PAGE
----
Aside from the general models described above agroforestry systems can, and have been adapted to meet specific environmental needs from windbreaks to contour plantings, forage crops and riparian (river) buffer strips. Since 1999 Bangor university has been involved in a catchment-scale experiment on the Pont Bryn valley in mid Wales evaluating the potential of farm woodlands to regulate flood peaks downstream.
While both Henfaes and Wakelyns between them demonstrate the very real potential for agroforestry systems to be integrated into commercial farming in the UK, it is arguably at the other end of the spectrum, forest gardening, where there is currently the most interest - and certainly the most momentum.
In line with the popularity of Permaculture, which has ballooned over the past decade or so on the back of the green-lifestyle bubble, 'Forest Gardening' is now heralded by many as the panacea to the global food crisis. It appears to be extremely cool to drop the phrase amongst activist and permaculture circles while a simple Google search brings up more than 30 UK-based courses on the subject, scores of magazine articles and more than 120 books.
Martin Crawford is the founder of the Agroforestry Research Trust based at Dartington in Devonshire and arguably the country’s leading expert on popular forest gardening. Over the past decade Martin has created two-acres of agro-ecological bounty in this small corner of England and has upwards of 1,000 visitors to his plot each year. He describes a forest garden as: 'A three-dimensional garden of useful plants; trees, shrubs and ground cover plants, all designed to maximise beneficial interaction and minimise competition. The idea of a forest garden is to mimic the structure of a natural forest – specific to each locality – replacing non-edible natives with practical alternatives. I don’t just include edible plants but medicinal plants, plants for dying and plants for fibre.'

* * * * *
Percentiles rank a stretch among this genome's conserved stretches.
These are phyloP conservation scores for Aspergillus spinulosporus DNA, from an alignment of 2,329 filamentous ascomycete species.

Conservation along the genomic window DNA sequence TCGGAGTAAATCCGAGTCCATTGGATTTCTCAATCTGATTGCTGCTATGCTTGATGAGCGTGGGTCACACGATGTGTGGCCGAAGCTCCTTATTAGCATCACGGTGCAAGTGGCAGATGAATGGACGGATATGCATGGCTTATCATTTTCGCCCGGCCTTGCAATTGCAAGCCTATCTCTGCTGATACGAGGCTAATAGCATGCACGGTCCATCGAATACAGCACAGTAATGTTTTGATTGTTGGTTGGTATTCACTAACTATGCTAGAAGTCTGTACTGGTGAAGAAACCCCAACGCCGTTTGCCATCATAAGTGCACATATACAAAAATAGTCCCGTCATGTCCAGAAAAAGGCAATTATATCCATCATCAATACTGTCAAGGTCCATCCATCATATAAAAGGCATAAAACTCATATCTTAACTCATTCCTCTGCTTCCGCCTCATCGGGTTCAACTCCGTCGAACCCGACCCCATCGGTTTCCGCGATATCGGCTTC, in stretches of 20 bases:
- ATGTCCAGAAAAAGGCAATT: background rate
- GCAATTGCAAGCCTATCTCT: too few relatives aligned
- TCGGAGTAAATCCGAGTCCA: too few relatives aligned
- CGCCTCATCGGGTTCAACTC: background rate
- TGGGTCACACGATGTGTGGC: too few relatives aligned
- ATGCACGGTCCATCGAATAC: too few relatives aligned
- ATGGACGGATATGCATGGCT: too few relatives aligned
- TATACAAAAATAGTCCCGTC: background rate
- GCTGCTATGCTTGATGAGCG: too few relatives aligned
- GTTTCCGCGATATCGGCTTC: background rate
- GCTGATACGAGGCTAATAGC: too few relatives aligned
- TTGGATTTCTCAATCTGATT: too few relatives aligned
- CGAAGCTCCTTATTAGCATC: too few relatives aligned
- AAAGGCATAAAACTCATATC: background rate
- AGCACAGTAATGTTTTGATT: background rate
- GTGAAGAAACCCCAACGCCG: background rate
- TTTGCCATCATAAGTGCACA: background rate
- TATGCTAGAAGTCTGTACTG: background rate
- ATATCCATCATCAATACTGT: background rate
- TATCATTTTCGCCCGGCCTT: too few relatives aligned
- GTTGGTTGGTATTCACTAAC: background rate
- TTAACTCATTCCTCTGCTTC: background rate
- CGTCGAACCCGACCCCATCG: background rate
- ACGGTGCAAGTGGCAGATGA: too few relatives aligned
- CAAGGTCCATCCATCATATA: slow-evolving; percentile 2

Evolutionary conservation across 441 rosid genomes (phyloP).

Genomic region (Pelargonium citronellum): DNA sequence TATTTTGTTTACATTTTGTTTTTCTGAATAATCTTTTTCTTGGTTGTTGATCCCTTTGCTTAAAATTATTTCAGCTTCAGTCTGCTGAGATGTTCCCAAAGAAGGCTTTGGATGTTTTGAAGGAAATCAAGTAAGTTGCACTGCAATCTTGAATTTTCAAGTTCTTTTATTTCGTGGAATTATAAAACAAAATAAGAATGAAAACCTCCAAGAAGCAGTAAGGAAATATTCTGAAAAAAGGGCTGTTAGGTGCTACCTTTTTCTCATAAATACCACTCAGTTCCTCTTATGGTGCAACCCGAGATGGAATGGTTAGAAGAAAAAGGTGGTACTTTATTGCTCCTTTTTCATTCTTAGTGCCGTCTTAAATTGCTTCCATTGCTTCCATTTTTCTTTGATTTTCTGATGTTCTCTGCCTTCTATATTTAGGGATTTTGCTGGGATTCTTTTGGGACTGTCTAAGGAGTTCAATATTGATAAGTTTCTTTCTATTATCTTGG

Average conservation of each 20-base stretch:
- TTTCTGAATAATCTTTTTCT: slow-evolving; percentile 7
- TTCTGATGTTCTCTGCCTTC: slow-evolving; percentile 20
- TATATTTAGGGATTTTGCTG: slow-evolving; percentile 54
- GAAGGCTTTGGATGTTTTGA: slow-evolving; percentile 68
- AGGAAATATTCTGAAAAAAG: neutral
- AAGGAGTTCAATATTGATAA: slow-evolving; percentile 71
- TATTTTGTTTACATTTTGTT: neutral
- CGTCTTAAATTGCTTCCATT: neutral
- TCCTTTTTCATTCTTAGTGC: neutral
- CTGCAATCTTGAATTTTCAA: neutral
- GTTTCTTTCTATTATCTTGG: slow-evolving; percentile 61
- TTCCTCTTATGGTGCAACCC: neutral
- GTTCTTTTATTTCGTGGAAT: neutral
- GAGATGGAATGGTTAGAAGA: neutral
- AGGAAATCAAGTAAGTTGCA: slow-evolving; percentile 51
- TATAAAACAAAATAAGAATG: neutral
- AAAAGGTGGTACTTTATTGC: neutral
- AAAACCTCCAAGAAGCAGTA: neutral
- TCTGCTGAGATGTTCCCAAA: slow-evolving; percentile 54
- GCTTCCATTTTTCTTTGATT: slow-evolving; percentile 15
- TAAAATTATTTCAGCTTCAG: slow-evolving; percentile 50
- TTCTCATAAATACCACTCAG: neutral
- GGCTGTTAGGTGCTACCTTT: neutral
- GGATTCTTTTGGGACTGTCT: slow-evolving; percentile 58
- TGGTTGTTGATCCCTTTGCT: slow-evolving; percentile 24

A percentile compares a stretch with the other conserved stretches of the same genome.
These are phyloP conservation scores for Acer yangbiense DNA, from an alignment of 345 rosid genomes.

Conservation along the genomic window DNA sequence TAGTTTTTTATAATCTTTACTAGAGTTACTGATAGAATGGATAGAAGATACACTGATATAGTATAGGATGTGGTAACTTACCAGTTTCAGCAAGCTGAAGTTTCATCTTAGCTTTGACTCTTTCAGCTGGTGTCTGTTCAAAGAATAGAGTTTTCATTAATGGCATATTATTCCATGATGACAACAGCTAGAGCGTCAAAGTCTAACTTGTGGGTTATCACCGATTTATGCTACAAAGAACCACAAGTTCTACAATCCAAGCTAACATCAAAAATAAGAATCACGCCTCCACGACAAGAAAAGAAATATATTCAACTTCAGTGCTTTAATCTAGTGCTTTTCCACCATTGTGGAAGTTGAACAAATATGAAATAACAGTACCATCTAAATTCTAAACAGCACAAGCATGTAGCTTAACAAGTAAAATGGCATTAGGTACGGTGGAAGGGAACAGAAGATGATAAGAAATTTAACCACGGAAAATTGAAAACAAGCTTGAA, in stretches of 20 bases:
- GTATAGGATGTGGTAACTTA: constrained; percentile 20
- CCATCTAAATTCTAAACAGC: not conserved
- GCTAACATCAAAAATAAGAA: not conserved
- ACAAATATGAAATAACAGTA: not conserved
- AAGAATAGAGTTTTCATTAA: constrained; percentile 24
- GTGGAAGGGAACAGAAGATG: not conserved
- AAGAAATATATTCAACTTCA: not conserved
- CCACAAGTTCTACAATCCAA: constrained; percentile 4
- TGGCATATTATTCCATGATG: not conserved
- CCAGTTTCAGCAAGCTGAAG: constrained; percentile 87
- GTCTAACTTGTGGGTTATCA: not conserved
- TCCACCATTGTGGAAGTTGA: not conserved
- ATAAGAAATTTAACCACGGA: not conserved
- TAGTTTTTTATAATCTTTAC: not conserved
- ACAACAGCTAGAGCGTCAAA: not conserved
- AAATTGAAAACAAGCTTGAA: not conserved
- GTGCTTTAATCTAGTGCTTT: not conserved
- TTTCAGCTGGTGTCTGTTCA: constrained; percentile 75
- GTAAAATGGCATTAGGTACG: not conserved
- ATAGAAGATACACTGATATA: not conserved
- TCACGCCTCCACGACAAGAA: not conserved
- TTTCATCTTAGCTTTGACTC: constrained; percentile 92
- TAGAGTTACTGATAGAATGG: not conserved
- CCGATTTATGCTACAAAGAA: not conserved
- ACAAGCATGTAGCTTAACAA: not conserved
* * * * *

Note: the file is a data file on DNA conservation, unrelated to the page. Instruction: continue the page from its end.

It seems the main differences between agroforestry and forest gardening are in terms of diversity and scale. Martin Crawford has an estimated 500 species of trees, shrubs and ground plants across his two-acre site, compared to around 50 species across 23 hectares at Wakelyns. 'In reality this is largely because I want to show the extent of what is possible, but most forest gardens I have visited will have around 200 species growing happily side by side' says Crawford. 'Forest gardens are traditionally designed for subsistence production and as a result tend to be on a scale that can be managed with hand-tools.'
Although he agrees that the popularity of permaculture has played a role in the recent upsurge in forest gardening, Crawford believes it also has a boarder appeal. 'People are starting to look for alternatives to mainstream agriculture. Yes there is certainly a crossover with permaculture but people are also starting to grow their own veg, allotments are taking off again and there is an interest in sustainability and resilience that is fulfilled by forest gardening. Interest is also growing from the mainstream gardening press and TV programmes.'